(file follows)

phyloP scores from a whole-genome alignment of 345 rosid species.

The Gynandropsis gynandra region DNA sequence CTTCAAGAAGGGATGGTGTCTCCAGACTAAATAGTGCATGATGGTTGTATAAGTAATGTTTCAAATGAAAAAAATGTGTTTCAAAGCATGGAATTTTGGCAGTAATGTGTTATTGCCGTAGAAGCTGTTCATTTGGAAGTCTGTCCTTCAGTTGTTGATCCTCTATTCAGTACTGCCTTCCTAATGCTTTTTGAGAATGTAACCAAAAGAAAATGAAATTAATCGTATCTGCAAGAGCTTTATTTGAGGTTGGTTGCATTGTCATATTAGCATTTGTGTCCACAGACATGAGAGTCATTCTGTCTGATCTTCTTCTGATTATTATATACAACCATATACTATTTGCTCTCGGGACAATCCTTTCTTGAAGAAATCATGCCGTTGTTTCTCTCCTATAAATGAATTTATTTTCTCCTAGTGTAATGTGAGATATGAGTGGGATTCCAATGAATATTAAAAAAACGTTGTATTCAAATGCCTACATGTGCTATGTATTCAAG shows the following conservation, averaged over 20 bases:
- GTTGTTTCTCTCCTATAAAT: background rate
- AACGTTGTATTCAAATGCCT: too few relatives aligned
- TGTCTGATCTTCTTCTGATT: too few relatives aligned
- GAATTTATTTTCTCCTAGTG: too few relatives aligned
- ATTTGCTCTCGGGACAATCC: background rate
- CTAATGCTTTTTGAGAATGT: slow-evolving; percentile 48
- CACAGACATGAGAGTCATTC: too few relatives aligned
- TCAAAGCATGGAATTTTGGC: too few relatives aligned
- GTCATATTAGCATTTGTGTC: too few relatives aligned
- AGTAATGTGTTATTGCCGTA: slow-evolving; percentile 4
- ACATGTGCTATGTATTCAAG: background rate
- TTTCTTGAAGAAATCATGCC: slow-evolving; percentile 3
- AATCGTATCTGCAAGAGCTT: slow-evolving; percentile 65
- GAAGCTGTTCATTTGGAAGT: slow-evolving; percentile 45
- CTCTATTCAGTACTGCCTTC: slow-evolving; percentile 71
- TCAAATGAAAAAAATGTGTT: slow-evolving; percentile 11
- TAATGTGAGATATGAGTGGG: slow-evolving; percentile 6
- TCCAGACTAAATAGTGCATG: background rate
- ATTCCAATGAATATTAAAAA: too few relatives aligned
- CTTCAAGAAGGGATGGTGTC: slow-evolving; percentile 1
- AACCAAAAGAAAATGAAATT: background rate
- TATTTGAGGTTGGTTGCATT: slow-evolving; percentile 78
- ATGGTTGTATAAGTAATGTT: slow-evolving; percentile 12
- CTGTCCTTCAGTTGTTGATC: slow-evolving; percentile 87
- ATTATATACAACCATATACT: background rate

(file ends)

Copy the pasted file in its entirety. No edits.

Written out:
phyloP scores from a whole-genome alignment of 345 rosid species.

The Gynandropsis gynandra region DNA sequence CTTCAAGAAGGGATGGTGTCTCCAGACTAAATAGTGCATGATGGTTGTATAAGTAATGTTTCAAATGAAAAAAATGTGTTTCAAAGCATGGAATTTTGGCAGTAATGTGTTATTGCCGTAGAAGCTGTTCATTTGGAAGTCTGTCCTTCAGTTGTTGATCCTCTATTCAGTACTGCCTTCCTAATGCTTTTTGAGAATGTAACCAAAAGAAAATGAAATTAATCGTATCTGCAAGAGCTTTATTTGAGGTTGGTTGCATTGTCATATTAGCATTTGTGTCCACAGACATGAGAGTCATTCTGTCTGATCTTCTTCTGATTATTATATACAACCATATACTATTTGCTCTCGGGACAATCCTTTCTTGAAGAAATCATGCCGTTGTTTCTCTCCTATAAATGAATTTATTTTCTCCTAGTGTAATGTGAGATATGAGTGGGATTCCAATGAATATTAAAAAAACGTTGTATTCAAATGCCTACATGTGCTATGTATTCAAG shows the following conservation, averaged over 20 bases:
- GTTGTTTCTCTCCTATAAAT: background rate
- AACGTTGTATTCAAATGCCT: too few relatives aligned
- TGTCTGATCTTCTTCTGATT: too few relatives aligned
- GAATTTATTTTCTCCTAGTG: too few relatives aligned
- ATTTGCTCTCGGGACAATCC: background rate
- CTAATGCTTTTTGAGAATGT: slow-evolving; percentile 48
- CACAGACATGAGAGTCATTC: too few relatives aligned
- TCAAAGCATGGAATTTTGGC: too few relatives aligned
- GTCATATTAGCATTTGTGTC: too few relatives aligned
- AGTAATGTGTTATTGCCGTA: slow-evolving; percentile 4
- ACATGTGCTATGTATTCAAG: background rate
- TTTCTTGAAGAAATCATGCC: slow-evolving; percentile 3
- AATCGTATCTGCAAGAGCTT: slow-evolving; percentile 65
- GAAGCTGTTCATTTGGAAGT: slow-evolving; percentile 45
- CTCTATTCAGTACTGCCTTC: slow-evolving; percentile 71
- TCAAATGAAAAAAATGTGTT: slow-evolving; percentile 11
- TAATGTGAGATATGAGTGGG: slow-evolving; percentile 6
- TCCAGACTAAATAGTGCATG: background rate
- ATTCCAATGAATATTAAAAA: too few relatives aligned
- CTTCAAGAAGGGATGGTGTC: slow-evolving; percentile 1
- AACCAAAAGAAAATGAAATT: background rate
- TATTTGAGGTTGGTTGCATT: slow-evolving; percentile 78
- ATGGTTGTATAAGTAATGTT: slow-evolving; percentile 12
- CTGTCCTTCAGTTGTTGATC: slow-evolving; percentile 87
- ATTATATACAACCATATACT: background rate